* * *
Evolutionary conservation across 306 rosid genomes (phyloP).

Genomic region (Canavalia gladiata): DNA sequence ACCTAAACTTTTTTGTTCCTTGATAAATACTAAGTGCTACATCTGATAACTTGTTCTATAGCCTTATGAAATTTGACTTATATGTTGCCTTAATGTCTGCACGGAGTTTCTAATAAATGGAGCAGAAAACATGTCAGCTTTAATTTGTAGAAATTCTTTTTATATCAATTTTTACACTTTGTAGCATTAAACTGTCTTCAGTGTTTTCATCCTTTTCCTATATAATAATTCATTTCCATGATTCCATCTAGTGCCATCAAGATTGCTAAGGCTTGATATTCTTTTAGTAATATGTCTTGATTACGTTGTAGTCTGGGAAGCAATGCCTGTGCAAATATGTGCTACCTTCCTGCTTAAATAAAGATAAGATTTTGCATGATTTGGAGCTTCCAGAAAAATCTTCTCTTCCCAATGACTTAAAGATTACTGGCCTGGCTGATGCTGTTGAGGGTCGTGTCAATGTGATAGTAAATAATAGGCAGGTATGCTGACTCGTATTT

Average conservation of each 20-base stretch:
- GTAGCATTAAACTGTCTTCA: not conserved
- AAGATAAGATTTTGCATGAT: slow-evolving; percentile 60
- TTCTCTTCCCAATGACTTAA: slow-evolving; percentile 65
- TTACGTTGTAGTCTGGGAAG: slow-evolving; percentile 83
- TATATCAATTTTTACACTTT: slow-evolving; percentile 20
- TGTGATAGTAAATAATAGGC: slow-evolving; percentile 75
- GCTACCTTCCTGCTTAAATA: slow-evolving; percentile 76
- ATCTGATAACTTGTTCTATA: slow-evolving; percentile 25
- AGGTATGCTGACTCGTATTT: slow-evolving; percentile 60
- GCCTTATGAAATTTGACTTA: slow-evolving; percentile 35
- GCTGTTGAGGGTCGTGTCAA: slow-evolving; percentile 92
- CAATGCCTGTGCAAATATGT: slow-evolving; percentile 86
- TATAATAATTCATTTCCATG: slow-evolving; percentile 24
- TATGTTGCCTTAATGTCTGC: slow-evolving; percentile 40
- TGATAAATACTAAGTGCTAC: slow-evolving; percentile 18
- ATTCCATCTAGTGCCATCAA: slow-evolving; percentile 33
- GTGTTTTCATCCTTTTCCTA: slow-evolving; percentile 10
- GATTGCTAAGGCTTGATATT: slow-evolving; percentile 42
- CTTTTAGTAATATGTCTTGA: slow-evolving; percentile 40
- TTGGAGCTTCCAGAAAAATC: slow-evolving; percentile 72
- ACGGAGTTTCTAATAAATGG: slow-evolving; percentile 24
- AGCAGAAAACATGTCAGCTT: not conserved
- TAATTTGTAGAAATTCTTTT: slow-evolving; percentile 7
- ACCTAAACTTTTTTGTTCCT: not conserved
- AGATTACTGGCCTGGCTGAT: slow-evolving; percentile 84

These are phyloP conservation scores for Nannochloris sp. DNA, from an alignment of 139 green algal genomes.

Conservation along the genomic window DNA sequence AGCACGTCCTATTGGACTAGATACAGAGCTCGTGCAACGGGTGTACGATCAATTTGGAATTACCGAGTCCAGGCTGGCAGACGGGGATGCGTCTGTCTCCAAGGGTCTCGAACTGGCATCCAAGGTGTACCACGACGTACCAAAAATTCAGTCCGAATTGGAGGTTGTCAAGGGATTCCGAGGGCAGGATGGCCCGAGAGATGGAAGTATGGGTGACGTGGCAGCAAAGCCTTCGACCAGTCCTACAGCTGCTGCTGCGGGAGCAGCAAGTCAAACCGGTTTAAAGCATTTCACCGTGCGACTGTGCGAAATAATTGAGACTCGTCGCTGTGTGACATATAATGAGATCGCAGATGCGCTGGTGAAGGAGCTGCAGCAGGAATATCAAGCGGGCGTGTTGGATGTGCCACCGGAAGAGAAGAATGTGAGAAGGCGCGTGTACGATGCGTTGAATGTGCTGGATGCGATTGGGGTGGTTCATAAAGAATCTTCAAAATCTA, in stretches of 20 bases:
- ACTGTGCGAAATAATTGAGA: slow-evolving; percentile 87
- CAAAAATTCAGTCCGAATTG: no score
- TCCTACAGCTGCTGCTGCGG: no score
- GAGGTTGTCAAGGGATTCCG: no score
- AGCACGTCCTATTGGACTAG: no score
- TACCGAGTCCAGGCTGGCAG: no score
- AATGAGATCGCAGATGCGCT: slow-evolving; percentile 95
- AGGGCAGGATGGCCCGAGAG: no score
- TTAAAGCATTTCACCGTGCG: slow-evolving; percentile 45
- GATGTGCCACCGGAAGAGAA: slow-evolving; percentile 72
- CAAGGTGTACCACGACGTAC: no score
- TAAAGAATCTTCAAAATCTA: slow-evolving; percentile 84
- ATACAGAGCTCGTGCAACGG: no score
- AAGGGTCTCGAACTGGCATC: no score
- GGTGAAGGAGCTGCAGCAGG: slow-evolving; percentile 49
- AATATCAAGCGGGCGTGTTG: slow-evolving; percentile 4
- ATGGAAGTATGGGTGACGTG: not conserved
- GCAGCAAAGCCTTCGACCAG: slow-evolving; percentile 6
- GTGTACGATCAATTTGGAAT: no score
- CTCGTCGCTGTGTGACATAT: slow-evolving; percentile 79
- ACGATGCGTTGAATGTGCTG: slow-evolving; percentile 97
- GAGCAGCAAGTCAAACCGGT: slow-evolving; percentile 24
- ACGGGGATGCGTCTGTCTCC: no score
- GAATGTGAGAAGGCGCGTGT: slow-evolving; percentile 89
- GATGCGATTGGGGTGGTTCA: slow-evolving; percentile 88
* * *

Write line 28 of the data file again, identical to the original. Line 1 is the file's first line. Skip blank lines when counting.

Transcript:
- AGATTACTGGCCTGGCTGAT: slow-evolving; percentile 84